Nidec Machine Tool Corporation recently developed the "SE25FR Plus," a gear shaping machine dedicated to making high-precision small-module gears used in robots. The company simultaneously developed a small-module cutting tool specifically for the new gear shaping machine. By providing this dual support in high-precision gear cutting machines and cutting tools from a single source, Nidec Machine Tool responds to the need for reduction gears of increasingly higher precision in the expanding global robot market.
Noncircular gears are not a mere mathematical curiosity with limited practical utility. They were first sketched by Leonardo da Vinci around 1500 and have since found their way into a variety of useful applications. In the 18th century, noncircular gears were used in flow pumps, clocks, music boxes, toys, and other devices. Early publications on the gear type in the 19th century by Hamnet Holditch (1842), Henry T. Brown (1871), and Franz Reuleaux (1875) helped evolve the field of kinematics. First introduced by Uno Ollson in his book Non-Circular Bevel Gear in 1959, the noncircular bevel gear has remained obscure due to the complex geometry. Even though more and more publications are available on noncircular gears, the knowledge is, especially compared to cylindrical gears, still very limited. But in the last decade, there has been an increased interest in the field of noncircular gears due to certain advantages they have over circular gears.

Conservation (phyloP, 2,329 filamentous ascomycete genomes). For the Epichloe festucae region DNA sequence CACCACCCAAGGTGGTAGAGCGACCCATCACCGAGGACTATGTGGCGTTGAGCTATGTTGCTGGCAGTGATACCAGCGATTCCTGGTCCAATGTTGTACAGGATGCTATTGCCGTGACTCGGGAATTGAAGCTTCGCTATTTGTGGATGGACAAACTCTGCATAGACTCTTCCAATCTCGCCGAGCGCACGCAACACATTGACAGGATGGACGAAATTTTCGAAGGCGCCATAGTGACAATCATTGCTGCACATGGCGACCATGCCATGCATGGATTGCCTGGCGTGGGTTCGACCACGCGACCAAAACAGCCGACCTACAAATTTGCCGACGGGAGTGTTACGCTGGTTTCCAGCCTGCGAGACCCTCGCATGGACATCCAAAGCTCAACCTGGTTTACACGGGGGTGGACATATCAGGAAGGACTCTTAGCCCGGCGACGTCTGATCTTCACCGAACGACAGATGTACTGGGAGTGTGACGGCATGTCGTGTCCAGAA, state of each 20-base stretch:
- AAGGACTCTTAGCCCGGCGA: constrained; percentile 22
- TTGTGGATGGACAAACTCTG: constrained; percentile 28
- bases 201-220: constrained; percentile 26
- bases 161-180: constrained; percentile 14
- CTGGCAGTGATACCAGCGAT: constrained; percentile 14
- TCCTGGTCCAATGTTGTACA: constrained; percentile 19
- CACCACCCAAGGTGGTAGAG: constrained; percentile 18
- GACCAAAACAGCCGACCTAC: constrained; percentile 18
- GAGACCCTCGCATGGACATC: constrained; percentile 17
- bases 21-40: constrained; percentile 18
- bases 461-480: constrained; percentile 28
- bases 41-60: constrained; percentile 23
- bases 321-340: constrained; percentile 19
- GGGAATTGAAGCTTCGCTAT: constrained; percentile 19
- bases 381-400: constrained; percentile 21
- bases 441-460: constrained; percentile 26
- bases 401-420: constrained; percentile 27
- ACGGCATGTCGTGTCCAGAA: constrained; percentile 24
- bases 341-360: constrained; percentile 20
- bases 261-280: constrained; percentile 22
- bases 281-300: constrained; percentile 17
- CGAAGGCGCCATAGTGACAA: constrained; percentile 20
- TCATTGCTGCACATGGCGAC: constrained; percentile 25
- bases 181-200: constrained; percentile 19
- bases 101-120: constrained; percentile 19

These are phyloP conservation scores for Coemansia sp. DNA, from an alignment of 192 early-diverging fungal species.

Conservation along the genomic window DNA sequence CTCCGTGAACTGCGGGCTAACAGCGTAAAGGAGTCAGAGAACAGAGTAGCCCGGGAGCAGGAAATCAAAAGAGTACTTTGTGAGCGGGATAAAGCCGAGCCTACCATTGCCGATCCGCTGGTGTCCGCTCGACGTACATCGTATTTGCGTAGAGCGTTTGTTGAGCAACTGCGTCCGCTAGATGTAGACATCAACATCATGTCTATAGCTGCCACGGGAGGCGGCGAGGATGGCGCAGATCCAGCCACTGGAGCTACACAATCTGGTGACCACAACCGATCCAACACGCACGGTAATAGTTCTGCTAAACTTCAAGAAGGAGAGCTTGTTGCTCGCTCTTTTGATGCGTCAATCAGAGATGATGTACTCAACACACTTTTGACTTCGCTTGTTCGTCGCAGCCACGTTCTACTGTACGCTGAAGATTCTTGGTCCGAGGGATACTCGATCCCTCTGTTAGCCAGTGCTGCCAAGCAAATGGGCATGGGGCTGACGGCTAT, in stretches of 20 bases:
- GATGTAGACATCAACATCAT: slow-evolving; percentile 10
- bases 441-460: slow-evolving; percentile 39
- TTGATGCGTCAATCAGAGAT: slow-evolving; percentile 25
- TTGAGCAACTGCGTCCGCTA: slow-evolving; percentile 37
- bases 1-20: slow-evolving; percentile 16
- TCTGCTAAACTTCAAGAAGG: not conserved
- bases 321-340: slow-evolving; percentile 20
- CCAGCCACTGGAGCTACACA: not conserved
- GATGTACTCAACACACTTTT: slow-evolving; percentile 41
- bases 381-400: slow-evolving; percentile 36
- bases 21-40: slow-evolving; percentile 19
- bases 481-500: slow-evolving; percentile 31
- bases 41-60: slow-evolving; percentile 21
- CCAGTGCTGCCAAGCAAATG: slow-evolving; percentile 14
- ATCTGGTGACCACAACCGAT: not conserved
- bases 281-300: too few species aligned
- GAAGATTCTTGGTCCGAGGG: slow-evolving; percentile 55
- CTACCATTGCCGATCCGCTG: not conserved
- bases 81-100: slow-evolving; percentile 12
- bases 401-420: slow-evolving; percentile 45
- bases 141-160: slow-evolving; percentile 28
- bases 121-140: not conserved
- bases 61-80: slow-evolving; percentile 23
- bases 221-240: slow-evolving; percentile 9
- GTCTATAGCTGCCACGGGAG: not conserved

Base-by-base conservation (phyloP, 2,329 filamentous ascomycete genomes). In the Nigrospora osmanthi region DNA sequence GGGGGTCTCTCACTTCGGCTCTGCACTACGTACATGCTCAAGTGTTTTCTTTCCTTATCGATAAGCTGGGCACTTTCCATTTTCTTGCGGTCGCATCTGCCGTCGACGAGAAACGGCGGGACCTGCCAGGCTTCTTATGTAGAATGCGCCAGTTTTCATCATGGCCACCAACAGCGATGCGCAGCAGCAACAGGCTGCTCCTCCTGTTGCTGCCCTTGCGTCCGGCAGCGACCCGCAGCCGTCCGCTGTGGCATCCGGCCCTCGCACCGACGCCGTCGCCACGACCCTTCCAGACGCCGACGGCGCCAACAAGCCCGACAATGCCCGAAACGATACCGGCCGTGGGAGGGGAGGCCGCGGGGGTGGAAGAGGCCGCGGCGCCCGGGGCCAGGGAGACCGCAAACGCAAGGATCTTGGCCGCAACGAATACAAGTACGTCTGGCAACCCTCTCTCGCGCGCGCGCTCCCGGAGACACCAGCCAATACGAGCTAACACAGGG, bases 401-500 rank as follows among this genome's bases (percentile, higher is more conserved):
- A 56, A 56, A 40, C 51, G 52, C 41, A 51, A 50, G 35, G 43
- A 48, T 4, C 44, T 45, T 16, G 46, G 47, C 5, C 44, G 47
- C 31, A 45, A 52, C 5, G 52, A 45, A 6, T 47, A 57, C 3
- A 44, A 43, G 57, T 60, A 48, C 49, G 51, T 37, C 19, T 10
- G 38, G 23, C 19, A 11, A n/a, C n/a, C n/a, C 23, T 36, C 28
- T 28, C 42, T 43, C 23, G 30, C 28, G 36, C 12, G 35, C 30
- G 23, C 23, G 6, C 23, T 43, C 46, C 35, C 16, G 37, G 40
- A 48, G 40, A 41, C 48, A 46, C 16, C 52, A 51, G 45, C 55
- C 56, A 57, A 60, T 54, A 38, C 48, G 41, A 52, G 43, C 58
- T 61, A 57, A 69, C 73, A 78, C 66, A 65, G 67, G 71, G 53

While the Greek proverb “the mills of the gods grind slowly, but they grind fine,” coined by Sextus Empiricus, was meant as a figurative expression of justice, it does hold true to gear grinding in the sense that there is a right way and a wrong way to do things because rushing the process only causes problems. Like justice, grinding takes the time it takes, but the grind is fine. So, the way to increase production, especially with the godlike largest gears, is to decrease nonproductive time with improved strategies.
In July, Raymond J. Drago, P.E.—chief engineer of Drive Systems Technology, Inc. (DST), a mechanical power transmission consulting organization that he founded in 1976—will lead an IACET-accredited course on both the geometry and rating of involute splines of various types along with their applications. Topics under discussion include spline configuration variations, including half depth, full depth, and special function designs; both fixed and flexible spline configurations in terms of usage and design; lubrication methods, including grease, oil bath, and flowing oil, as well as coatings appropriate for various spline applications; and shear and compressive stress rating methods with analyses methodology in both equation and graphical methodology via various rating charts.
When it comes to noise, vibration and harshness (NVH), I’m reminded of that dog-van scene from Dumb and Dumber where Jim Carrey says, “Want to hear the most annoying sound in the world?” and then proceeds to emit an astonishingly awful noise. Annoying as NVH may be, it’s a key metric in drive-system development for e-mobility, and the careful design and manufacture of gears are crucial to minimizing NVH as tolerance variations can result in large differences between nominally identical components.